By Helen Brody (June 28, 2013)
From Beryl Mountain View’s Facebook Page
When the Marlow Stoddard fire devastated Henry and Hazell McCue’s homestead 73 years ago, rather than give in to despair, the couple responded in the tradition of farmers the world over; they started anew. Without dwelling on what had befallen them, the McCues bought a small dairy operation which they christened Beryl Mountain View Farm. What Henry and Hazell could not have envisioned were large shaggy beasts that today are the very heart and soul of Beryl Mountain View Farm.
According to Hazell Fuller, a co-owner of the farm, “origins of the international beefalo breeding date back to the 1880s but modern day interest took off in the 1970s when farmer/breeders were able to interbreed and break the fertility barrier of the combined species and to produce fertile beefalo hybrids.”
In the 1990s when the McCue’s daughter, Marion Ingoldsby got word of the successful hybrid cross, she immediately began to unearth what was up with this strange, new combination. What she learned was a revelation—that the meat of the beast had the low fat and cholesterol of the bison and the delightful flavor of beef. Appreciating the health benefits of this unusual new meat, and certainly not lacking in gumption, she went on to meticulously develop a herd of registered full blooded beefalo making Beryl Mountain View Farm one of the first in the Northeast to breed and sell them.
The farm, today managed by Marion’s offspring, is located on a wooded hillside with rocky granite ledges, pastures, streams, hayfields, and a sugar bush, all of which are ideally suited for the grazing habits of this bison-cow mix. “The beefalo, thanks to the bison influence, are able to forage a wide range of roughage that traditional breeds won’t eat and, by extracting valuable nutrients, are able to turn it into usable weight gain,” saysHazell. “They trim down the small samplings and brush and take care of the undergrowth in the maple orchard very efficiently.” Their taste buds are not their only attribute as a farm crop. A dense coat, inherited from the bison, makes beefalo tolerant of New Hampshire winters. An open barn allowing them to move in and out at will is all they require for shelter. During the winter months the family supplements their foraging diet with hay.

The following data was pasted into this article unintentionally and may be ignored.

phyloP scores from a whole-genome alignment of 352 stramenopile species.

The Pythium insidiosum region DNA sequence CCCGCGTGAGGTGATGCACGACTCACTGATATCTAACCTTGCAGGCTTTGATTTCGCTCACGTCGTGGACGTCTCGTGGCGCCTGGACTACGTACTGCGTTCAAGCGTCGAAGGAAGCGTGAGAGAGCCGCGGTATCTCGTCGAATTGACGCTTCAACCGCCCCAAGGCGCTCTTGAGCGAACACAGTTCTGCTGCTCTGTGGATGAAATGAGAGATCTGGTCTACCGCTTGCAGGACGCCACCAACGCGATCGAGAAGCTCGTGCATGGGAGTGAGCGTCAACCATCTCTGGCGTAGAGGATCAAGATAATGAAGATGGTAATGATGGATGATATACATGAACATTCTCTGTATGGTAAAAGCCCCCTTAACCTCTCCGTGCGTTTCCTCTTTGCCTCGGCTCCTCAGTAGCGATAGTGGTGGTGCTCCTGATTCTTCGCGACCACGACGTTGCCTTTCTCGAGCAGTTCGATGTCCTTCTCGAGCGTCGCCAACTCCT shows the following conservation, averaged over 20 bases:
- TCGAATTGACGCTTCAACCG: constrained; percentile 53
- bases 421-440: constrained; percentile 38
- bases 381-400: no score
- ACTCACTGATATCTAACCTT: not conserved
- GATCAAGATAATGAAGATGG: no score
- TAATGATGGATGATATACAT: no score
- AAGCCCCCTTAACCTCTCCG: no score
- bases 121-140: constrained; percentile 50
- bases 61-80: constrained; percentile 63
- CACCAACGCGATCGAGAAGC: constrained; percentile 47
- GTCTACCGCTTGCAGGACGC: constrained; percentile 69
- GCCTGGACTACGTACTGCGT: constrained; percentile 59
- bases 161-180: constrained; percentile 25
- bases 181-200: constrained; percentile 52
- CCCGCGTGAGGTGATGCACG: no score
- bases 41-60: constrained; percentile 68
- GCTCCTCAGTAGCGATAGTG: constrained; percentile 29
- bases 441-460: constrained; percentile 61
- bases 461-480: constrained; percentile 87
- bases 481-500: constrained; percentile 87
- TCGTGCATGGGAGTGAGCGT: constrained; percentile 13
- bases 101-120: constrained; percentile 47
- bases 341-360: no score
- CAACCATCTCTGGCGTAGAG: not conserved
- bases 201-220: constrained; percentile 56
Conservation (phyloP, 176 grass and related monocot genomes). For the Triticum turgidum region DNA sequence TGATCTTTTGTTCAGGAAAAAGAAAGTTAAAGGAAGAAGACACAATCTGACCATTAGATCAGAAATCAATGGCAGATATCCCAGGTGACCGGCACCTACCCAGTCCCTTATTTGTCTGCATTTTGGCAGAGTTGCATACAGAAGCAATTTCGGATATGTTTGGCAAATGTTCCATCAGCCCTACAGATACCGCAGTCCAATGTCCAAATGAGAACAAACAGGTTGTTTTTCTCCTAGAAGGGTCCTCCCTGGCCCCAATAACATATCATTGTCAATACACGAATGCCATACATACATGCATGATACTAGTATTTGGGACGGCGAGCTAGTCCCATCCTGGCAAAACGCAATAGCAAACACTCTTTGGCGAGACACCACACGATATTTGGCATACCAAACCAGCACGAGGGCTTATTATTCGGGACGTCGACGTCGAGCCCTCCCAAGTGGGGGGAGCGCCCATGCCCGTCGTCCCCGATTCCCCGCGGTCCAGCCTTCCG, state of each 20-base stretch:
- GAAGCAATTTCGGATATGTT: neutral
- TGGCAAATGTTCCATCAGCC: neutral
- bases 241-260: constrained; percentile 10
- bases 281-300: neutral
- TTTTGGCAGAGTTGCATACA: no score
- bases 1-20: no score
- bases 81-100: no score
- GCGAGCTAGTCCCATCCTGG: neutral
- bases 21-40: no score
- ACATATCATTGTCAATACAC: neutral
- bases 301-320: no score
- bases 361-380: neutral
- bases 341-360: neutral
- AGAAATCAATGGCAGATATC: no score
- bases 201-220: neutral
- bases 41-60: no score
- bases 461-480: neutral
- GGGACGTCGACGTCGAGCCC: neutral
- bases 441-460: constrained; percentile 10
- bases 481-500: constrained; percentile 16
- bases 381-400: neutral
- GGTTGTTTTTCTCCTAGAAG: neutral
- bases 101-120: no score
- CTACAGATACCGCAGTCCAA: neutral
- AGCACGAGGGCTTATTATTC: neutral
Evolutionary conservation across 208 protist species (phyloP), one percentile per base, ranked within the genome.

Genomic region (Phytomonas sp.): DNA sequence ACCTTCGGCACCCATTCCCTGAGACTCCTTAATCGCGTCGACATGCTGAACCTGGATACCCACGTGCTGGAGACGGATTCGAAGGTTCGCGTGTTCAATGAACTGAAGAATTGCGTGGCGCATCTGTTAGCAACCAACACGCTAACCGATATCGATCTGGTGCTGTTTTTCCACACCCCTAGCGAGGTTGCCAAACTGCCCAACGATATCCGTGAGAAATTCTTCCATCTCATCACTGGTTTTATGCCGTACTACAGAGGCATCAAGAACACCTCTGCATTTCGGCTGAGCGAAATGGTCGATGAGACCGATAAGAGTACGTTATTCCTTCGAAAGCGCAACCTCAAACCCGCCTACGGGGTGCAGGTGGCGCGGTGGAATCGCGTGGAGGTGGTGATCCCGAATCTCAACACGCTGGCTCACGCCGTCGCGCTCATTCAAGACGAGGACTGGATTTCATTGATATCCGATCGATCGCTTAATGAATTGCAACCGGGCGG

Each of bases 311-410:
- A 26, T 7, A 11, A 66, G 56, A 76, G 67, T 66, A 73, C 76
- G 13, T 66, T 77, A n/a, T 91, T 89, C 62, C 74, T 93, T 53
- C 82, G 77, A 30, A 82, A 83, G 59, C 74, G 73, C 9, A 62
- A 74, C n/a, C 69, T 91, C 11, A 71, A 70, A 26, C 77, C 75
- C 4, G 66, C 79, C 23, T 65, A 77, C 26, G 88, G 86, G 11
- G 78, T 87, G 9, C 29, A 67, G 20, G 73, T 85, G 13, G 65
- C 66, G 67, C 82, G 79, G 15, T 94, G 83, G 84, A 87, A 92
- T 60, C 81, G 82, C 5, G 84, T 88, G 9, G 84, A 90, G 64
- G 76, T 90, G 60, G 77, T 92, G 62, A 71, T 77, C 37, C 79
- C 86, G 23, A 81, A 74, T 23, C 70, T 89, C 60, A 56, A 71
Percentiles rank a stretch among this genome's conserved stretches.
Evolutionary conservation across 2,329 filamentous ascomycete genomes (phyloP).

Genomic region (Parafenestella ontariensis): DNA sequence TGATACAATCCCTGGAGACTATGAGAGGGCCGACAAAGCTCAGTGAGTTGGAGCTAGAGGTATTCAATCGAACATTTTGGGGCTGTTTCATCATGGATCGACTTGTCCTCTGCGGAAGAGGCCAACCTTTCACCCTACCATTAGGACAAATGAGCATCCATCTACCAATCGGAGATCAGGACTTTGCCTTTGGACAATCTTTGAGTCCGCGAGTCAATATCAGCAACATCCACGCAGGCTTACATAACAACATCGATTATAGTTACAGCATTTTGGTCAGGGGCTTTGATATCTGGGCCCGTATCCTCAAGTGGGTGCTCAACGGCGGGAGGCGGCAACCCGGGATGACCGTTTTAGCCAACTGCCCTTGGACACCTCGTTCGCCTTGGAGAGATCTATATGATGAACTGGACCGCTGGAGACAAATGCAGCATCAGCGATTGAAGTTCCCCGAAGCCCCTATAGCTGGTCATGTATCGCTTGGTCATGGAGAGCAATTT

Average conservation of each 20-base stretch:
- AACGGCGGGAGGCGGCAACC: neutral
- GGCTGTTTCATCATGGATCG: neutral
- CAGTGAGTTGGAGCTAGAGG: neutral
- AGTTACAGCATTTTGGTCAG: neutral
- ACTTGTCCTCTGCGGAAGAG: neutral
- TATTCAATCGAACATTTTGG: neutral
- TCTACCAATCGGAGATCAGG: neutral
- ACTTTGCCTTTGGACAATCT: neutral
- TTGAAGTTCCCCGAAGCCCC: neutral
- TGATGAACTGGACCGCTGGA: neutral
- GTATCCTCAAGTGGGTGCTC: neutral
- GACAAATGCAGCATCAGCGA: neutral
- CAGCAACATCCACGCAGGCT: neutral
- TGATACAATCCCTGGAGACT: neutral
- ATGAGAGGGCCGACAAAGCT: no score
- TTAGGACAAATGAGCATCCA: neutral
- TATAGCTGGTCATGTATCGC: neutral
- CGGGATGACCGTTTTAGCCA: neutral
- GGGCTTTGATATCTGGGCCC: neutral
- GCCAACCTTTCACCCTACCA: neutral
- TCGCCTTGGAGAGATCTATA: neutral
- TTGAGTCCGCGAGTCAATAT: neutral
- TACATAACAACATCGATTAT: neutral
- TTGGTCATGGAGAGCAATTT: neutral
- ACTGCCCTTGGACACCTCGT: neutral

Beryl Mountain View processes meat at a USDA facility as demand requires and it is available at the farm for purchase. When purchased by the side, the processed beefalo meat (from the smaller animal) will fit into a household freezer making it affordable and easier for the average family to accommodate.
Beryl Mountain View Farm
John and Hazell Fuller
Robert J. Ingoldsby
149 Milliken Brook Rd
South Acworth, NH 03607
Telephone: 603-835-2246, Friday-Sunday – ask for Bob or Peter
Office: (meat also available here by appointment)
546 Forest Road (rte 123)
603-835-6509 (ask for Hazell)
Retail: Freezer meat pick up at farm, pre-ordered custom cut, cryovaced, USDA inspected